CLEMSON -- Blue light flickered in the darkness of Jack Leggett's house at 2 a.m. Monday, hours before Clemson's 8-6 super regional championship victory over Alabama.
Insomnia again was tormenting the Clemson baseball coach.
Leggett had given up the idea of trying to sleep in his new home occupied just a month earlier. There was the house fire two years ago. The skiing accident. His father's stroke. There was this trying season. Test after test after test.
So, he turned to television as a companion, watching Arizona State clinch its ticket to the College World Series.
Wide awake with thought, with the anticipation of being one win from the program's first Omaha trip since 2006, Leggett wondered whether the Tigers could win their third elimination game in eight days.
Was it the right call to start freshman pitcher Dominic Leone?
Was Alabama's undersized ace, Nathan "Peanut" Kilcrease, as tough as advertised?
"Two things happen to me," Leggett said. "If we lose, I can't sleep. And if we win, I'm so excited I can't wait to get to the ballpark the next day. I've got a heck of a problem."
Leggett probably slept well Monday tonight after Clemson clinched its 12th College World Series appearance. The Tigers open CWS play against Arizona State.
Leggett continued to press all the right buttons in the postseason Monday, and Clemson (43-23) continued its resiliency, completing the turnaround of a season appearing lost in April.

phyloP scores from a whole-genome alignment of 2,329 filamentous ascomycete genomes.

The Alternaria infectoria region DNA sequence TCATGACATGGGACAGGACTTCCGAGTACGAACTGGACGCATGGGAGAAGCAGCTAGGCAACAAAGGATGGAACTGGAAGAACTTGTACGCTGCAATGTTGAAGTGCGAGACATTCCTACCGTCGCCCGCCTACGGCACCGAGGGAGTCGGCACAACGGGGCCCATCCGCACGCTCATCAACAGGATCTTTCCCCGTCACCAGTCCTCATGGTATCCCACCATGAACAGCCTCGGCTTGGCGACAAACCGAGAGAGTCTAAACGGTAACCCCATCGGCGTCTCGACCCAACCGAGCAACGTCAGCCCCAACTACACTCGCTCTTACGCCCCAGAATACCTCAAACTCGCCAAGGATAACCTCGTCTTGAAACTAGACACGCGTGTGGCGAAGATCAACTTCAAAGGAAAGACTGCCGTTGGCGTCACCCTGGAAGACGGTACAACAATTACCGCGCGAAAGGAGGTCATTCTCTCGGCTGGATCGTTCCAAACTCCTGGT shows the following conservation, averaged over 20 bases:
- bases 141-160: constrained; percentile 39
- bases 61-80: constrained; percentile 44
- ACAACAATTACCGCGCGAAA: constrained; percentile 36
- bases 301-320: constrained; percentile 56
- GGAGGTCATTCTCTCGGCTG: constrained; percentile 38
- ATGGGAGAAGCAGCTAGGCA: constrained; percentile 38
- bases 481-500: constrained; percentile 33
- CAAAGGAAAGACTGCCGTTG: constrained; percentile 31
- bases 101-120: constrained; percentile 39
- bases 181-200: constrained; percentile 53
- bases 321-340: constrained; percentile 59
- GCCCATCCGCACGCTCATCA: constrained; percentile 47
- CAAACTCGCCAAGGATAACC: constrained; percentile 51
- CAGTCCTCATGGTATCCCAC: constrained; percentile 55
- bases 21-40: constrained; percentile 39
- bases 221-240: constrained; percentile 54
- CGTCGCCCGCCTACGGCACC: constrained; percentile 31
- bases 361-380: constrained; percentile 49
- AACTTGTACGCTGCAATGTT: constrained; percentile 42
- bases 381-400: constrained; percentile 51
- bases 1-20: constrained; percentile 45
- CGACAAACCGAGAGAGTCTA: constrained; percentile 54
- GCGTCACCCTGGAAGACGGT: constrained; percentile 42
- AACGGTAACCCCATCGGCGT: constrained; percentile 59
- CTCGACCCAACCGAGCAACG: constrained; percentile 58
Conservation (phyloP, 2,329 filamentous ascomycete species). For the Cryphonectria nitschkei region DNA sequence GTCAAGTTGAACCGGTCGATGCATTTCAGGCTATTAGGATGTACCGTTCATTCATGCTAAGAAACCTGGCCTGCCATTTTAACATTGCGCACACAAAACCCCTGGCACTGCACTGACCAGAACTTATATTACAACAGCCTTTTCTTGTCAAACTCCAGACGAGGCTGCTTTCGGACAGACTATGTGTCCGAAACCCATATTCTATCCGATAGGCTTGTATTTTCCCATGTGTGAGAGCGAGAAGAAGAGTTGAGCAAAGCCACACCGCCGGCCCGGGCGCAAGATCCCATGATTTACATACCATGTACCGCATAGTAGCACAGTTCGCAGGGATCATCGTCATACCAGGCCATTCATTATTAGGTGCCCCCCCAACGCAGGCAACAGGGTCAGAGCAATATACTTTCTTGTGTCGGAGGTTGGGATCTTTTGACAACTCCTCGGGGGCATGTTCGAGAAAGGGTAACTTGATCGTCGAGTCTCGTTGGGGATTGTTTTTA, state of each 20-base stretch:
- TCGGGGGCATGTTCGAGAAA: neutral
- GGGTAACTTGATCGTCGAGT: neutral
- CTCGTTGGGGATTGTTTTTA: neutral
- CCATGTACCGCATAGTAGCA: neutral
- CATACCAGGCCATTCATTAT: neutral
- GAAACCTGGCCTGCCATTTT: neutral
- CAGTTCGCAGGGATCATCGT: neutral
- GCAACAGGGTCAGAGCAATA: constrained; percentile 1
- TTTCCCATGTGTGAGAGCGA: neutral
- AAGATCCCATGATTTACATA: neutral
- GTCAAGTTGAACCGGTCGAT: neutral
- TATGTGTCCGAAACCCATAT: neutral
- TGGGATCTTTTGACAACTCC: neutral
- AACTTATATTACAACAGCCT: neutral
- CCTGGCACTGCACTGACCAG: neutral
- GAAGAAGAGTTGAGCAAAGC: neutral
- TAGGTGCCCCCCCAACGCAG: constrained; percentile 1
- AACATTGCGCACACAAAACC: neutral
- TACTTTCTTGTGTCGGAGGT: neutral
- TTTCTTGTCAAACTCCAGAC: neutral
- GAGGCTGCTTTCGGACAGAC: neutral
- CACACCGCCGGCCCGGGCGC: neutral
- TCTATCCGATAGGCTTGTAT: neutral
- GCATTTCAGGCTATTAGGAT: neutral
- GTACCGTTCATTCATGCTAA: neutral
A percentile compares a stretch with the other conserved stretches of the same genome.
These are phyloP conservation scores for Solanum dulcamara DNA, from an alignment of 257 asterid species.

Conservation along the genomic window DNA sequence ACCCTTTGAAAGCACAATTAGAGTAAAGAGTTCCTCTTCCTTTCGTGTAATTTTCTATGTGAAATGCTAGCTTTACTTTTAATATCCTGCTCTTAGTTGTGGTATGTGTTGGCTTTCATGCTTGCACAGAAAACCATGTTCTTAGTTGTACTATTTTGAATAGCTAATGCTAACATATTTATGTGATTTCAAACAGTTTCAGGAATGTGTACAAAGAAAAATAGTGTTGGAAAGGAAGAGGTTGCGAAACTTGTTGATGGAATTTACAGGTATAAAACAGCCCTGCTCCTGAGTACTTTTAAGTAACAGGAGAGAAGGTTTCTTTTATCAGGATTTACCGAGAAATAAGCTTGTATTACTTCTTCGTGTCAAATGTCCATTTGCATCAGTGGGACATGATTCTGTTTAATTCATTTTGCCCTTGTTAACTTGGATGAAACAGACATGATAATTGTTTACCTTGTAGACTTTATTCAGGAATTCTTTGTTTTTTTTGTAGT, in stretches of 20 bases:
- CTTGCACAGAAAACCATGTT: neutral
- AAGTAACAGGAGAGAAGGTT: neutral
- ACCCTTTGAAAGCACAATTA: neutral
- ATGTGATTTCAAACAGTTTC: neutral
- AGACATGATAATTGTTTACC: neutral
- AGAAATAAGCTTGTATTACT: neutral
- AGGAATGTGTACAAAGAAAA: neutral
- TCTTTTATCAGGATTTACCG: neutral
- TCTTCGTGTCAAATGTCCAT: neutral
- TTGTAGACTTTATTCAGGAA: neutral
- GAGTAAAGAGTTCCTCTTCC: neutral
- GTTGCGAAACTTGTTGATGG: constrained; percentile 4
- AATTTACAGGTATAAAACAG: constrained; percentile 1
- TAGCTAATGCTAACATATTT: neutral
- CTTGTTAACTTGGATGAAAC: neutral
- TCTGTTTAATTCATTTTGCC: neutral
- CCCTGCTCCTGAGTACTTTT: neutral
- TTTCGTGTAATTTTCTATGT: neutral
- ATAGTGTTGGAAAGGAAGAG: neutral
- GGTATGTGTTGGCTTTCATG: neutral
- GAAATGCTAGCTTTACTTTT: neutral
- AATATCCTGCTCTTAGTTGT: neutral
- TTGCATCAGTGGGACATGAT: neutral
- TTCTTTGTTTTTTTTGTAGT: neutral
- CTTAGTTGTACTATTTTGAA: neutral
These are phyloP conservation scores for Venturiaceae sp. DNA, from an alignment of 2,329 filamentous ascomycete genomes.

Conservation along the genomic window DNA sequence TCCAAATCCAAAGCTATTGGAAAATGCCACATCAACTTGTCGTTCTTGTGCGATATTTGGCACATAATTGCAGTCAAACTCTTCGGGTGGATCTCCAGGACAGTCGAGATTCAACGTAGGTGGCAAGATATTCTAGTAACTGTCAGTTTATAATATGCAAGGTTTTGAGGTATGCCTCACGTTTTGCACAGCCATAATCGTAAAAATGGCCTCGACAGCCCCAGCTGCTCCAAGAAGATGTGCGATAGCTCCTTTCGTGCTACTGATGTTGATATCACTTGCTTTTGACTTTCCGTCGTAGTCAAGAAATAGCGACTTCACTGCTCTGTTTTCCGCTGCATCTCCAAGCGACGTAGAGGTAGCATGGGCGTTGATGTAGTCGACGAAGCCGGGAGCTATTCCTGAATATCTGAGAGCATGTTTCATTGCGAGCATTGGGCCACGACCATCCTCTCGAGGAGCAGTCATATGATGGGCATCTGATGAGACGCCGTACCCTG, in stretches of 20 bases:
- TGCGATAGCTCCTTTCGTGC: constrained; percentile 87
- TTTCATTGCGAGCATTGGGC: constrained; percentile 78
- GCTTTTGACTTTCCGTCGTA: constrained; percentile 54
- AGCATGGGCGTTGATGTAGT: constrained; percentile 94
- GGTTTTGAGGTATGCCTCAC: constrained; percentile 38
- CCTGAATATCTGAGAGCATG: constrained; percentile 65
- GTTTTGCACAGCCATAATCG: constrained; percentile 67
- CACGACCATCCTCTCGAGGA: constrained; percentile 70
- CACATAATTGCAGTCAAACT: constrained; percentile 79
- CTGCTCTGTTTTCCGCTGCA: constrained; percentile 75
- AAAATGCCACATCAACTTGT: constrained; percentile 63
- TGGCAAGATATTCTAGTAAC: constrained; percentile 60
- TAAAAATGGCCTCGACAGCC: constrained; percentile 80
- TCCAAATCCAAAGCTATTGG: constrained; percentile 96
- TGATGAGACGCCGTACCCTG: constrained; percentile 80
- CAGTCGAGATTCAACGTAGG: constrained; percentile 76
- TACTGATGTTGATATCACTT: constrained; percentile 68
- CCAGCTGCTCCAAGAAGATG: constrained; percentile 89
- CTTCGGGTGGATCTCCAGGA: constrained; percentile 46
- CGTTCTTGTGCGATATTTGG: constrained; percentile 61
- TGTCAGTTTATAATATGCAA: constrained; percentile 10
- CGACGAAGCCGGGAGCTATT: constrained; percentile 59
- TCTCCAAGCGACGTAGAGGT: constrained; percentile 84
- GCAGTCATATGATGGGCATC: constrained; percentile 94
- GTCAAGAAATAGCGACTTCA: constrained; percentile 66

"Your team needs to get hot but you also need to keep your mind open for who the hot player is," Leggett said.
Across town, Leone was that hot player enduring a mostly sleepless night.
In the eighth inning of Sunday's 19-5 win, the freshman was selected to start after Leggett met with pitching coach Dan Pepicelli.
Leone lost the No. 3 starter role earlier this season. He struggled in limited work in the postseason.
On Sunday night, he tried to relax, listening to a collection of country music and hip-hop beats. It worked.
Leone attacked Alabama for 5 1/3 innings with an accurate, firm fastball, allowing just one unearned run. It prevented Alabama from getting to the Clemson bullpen early.
Clemson picked up offensively where it left off a night earlier, producing 16 hits and scoring six runs off Kilcrease in five innings.
Kilcrease entered with three postseason wins and an Alabama-best 2.42 ERA.
"Every time this team scores runs behind you, you know all you have to do is go out there and throw strikes," Leone said.
Clemson freshman Richie Shaffer homered twice, including a what proved to be a key, two-run homer in the seventh to give Clemson a 8-1 lead.
Of course with Clemson, it is never easy -- and the ninth inning presented another challenge.
"It was full of drama," said Hinson, who was not a full-time player earlier this year. "The whole season has been full of drama."
Kevin Brady inherited a 8-1 game in the ninth. He allowed five base runners. Alabama cut the lead to 8-3 after a two-run Brett Booth homer. With the bases loaded and two outs, Leggett summoned Tomas Cruz.
Cruz walked in a run and Clay Jones hit a ball under the glove of shortstop Brad Miller, scoring two runs to make it, 8-6. It was Miller's third error of the game, leading to three unearned runs.
Will Lamb replaced Cruz.
He faced Jake Smith, owner of four home runs and three saves as a closer in the NCAAs. Leggett thought about an intentional walk but decided against placing the winning run on base.
Smith lofted a lazy fly to Jeff Schaus in left.
A dog-pile formed in the infield.
"The biggest hurt in my life would have been if (Smith) put that ball up in the stands," Leggett said. "(The final out) was just a sense of relief."